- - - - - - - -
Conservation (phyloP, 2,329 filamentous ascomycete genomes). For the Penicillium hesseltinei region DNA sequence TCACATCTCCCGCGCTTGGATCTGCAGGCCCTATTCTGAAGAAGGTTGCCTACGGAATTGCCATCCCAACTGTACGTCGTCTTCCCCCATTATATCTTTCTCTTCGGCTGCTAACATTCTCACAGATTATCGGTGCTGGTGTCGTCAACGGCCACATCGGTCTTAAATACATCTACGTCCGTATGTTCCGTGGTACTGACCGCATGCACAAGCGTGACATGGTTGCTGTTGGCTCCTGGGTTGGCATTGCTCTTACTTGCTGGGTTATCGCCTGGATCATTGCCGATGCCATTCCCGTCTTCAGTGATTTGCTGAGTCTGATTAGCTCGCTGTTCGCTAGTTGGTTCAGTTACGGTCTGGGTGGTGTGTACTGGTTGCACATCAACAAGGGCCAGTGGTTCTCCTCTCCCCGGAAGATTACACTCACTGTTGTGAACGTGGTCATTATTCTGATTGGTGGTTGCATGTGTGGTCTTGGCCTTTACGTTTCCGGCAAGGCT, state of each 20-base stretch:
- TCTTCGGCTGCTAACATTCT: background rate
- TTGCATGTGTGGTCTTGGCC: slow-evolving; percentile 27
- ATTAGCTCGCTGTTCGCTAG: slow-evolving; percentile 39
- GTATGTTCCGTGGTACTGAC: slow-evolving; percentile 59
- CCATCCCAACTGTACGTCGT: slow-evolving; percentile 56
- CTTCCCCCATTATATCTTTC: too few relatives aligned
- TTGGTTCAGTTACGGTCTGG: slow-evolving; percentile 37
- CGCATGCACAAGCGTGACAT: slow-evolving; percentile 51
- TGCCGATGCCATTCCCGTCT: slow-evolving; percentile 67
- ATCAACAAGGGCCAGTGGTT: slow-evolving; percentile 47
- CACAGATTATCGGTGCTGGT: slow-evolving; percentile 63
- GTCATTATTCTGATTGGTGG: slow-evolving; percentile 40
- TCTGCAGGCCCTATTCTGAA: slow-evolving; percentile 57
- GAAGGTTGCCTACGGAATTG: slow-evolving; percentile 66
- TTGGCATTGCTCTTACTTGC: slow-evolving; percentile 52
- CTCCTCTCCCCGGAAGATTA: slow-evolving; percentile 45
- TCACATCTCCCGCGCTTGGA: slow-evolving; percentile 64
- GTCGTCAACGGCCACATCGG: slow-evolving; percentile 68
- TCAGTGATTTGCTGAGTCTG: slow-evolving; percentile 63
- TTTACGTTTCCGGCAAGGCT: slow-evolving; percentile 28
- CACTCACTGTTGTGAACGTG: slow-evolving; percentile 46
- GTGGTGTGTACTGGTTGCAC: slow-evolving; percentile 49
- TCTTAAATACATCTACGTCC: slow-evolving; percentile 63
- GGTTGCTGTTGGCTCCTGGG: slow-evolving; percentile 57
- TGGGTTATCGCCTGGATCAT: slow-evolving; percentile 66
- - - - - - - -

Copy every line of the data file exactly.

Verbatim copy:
Conservation (phyloP, 2,329 filamentous ascomycete genomes). For the Penicillium hesseltinei region DNA sequence TCACATCTCCCGCGCTTGGATCTGCAGGCCCTATTCTGAAGAAGGTTGCCTACGGAATTGCCATCCCAACTGTACGTCGTCTTCCCCCATTATATCTTTCTCTTCGGCTGCTAACATTCTCACAGATTATCGGTGCTGGTGTCGTCAACGGCCACATCGGTCTTAAATACATCTACGTCCGTATGTTCCGTGGTACTGACCGCATGCACAAGCGTGACATGGTTGCTGTTGGCTCCTGGGTTGGCATTGCTCTTACTTGCTGGGTTATCGCCTGGATCATTGCCGATGCCATTCCCGTCTTCAGTGATTTGCTGAGTCTGATTAGCTCGCTGTTCGCTAGTTGGTTCAGTTACGGTCTGGGTGGTGTGTACTGGTTGCACATCAACAAGGGCCAGTGGTTCTCCTCTCCCCGGAAGATTACACTCACTGTTGTGAACGTGGTCATTATTCTGATTGGTGGTTGCATGTGTGGTCTTGGCCTTTACGTTTCCGGCAAGGCT, state of each 20-base stretch:
- TCTTCGGCTGCTAACATTCT: background rate
- TTGCATGTGTGGTCTTGGCC: slow-evolving; percentile 27
- ATTAGCTCGCTGTTCGCTAG: slow-evolving; percentile 39
- GTATGTTCCGTGGTACTGAC: slow-evolving; percentile 59
- CCATCCCAACTGTACGTCGT: slow-evolving; percentile 56
- CTTCCCCCATTATATCTTTC: too few relatives aligned
- TTGGTTCAGTTACGGTCTGG: slow-evolving; percentile 37
- CGCATGCACAAGCGTGACAT: slow-evolving; percentile 51
- TGCCGATGCCATTCCCGTCT: slow-evolving; percentile 67
- ATCAACAAGGGCCAGTGGTT: slow-evolving; percentile 47
- CACAGATTATCGGTGCTGGT: slow-evolving; percentile 63
- GTCATTATTCTGATTGGTGG: slow-evolving; percentile 40
- TCTGCAGGCCCTATTCTGAA: slow-evolving; percentile 57
- GAAGGTTGCCTACGGAATTG: slow-evolving; percentile 66
- TTGGCATTGCTCTTACTTGC: slow-evolving; percentile 52
- CTCCTCTCCCCGGAAGATTA: slow-evolving; percentile 45
- TCACATCTCCCGCGCTTGGA: slow-evolving; percentile 64
- GTCGTCAACGGCCACATCGG: slow-evolving; percentile 68
- TCAGTGATTTGCTGAGTCTG: slow-evolving; percentile 63
- TTTACGTTTCCGGCAAGGCT: slow-evolving; percentile 28
- CACTCACTGTTGTGAACGTG: slow-evolving; percentile 46
- GTGGTGTGTACTGGTTGCAC: slow-evolving; percentile 49
- TCTTAAATACATCTACGTCC: slow-evolving; percentile 63
- GGTTGCTGTTGGCTCCTGGG: slow-evolving; percentile 57
- TGGGTTATCGCCTGGATCAT: slow-evolving; percentile 66